Herbert did a write a screenplay, and De Laurentis hated it. He probably wrote a short one, without much dramatic umph to it. He didn't need to write the screenplay: he should of just highlighted all the essential scenes and dialogue, and give it to the screenwriter like James Clavell did with Shogun. Or, they could just have used the book as a guide while filming, like Kubrick did with A Clockwork Orange or Barry Lyndon.

As for Laurentis' films themselves: his taste in what he thinks counts as great filmmaking is admittedly confusing. My brother and I used to joke that the reason that he thinks Flash Gordon is better than Star Wars is because it's got more Italian pizazz to it. In fact, here's an article which discusses many of his weird decisions for that film.

http://io9.com/the-weirdest-things-you-never-knew-about-the-making-of-1571016187

Naive Mind wrote: Oh, Jodorowsky read the novel alright, that much is clear. His understanding of the characters' personalities is spot-on, for example. He just chose to ignore much of the narrative.


I sensed that too from the script summary and from his articles. I just wonder whether Chani was supposed to be in Jodorowsky's vision at all, despite Jodo having both Count and Lady Fenring and every other character in it.

Naive Mind wrote: The big Elephant in the room in this documentary is the De Laurentiis family. Two of their movies are singled out as 'stealing' ideas from Jodorowsky's storyboards, and, of course, they produced the 1984 Dune movie, helmed by David Lynch, who at the time was just about as controversial as Jodorowsky was in the 1970s...


I wonder why that was the case, because De Laurentis's films are nothing like what Jodorowsky envisioned. But Jodo has gotten off kilter before in his suppositions, like when he thought Star Wars resembled his style.

Freakzilla wrote:Look, as founder of this site I must say...

* I am glad that someone wanted to make a Dune movie.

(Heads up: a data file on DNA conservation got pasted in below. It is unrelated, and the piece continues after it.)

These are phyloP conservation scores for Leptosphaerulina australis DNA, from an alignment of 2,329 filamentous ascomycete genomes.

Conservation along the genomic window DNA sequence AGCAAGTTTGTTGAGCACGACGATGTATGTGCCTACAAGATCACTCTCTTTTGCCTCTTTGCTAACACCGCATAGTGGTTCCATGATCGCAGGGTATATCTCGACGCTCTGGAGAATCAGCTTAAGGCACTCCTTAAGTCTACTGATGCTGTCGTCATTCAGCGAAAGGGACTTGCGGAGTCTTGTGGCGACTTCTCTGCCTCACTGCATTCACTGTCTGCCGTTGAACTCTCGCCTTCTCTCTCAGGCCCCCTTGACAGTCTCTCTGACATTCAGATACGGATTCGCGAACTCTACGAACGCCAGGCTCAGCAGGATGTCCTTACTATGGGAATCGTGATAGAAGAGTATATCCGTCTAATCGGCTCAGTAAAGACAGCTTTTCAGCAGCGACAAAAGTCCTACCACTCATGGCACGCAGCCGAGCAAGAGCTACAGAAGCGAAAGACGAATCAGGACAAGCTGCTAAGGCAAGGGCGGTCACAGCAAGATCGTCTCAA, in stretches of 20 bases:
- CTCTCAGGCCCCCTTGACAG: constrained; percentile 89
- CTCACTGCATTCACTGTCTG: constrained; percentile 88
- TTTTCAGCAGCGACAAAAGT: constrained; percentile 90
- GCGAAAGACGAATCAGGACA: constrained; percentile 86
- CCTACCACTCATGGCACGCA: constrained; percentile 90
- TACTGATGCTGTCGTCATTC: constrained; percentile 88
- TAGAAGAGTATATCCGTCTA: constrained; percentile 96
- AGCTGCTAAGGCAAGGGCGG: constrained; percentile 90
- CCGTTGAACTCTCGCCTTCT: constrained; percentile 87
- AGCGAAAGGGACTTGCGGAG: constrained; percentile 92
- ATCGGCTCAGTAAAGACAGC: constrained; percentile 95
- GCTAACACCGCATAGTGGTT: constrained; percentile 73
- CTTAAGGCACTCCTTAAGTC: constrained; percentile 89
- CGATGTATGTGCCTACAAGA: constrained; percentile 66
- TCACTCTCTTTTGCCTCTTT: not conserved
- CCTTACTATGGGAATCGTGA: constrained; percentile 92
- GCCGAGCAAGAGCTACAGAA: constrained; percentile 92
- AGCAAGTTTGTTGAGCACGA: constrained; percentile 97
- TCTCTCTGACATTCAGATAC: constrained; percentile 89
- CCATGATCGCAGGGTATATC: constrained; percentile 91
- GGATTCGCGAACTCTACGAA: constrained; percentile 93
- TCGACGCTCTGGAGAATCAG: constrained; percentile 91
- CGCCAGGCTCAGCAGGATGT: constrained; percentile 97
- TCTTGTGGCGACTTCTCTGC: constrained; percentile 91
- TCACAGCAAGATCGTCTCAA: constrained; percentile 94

* I thank the Maker every day that it wasn't Jodorowsky.

I appreciate his effort but he's from all sources read the book at least 100% LESS THAN ME, or at most once less than you.

It may have been a fanciful folly if made but it would have had nothing to do with DUNE.


I will commission you to write a Dune screenplay, my Emperor Freakzilla! The Dune fans are in need of your leadership!
'...all those who took part in the rise and fall of the Dune project learned how to fall one and one thousand times with savage obstinacy until learning how to stand. I remember my old father who, while dying happy, said to me: "My son, in my life, I triumphed because I learned how to fail."' -Alejandro Jodorowsky

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Re: Jodorowsky's Dune Documentary Screening in San Francisco

Postby Redstar » 05 May 2014 03:55

Jodorowsky's Acolyte wrote:
Naive Mind wrote:De Laurentiis also paid Frank Herbert a million bucks (I think) just to try to write a screenplay (Frank admitted that he wasn't able to) then kept him on as a sort of consultant. Maybe that was just to prevent him from denouncing the movie outright, but I don't think so. DeLaurentiis' sci-fi movies got a lot of crap in the 80s and 90s for having shitty special effects, and not taking themselves too seriously. In retrospect, their movies seem daring and quirky.

As for Laurentis' films themselves: his taste in what he thinks counts as great filmmaking is admittedly confusing. My brother and I used to joke that the reason that he thinks Flash Gordon is better than Star Wars is because it's got more Italian pizazz to it. In fact, here's an article which discusses many of his weird decisions for that film.

http://io9.com/the-weirdest-things-you-never-knew-about-the-making-of-1571016187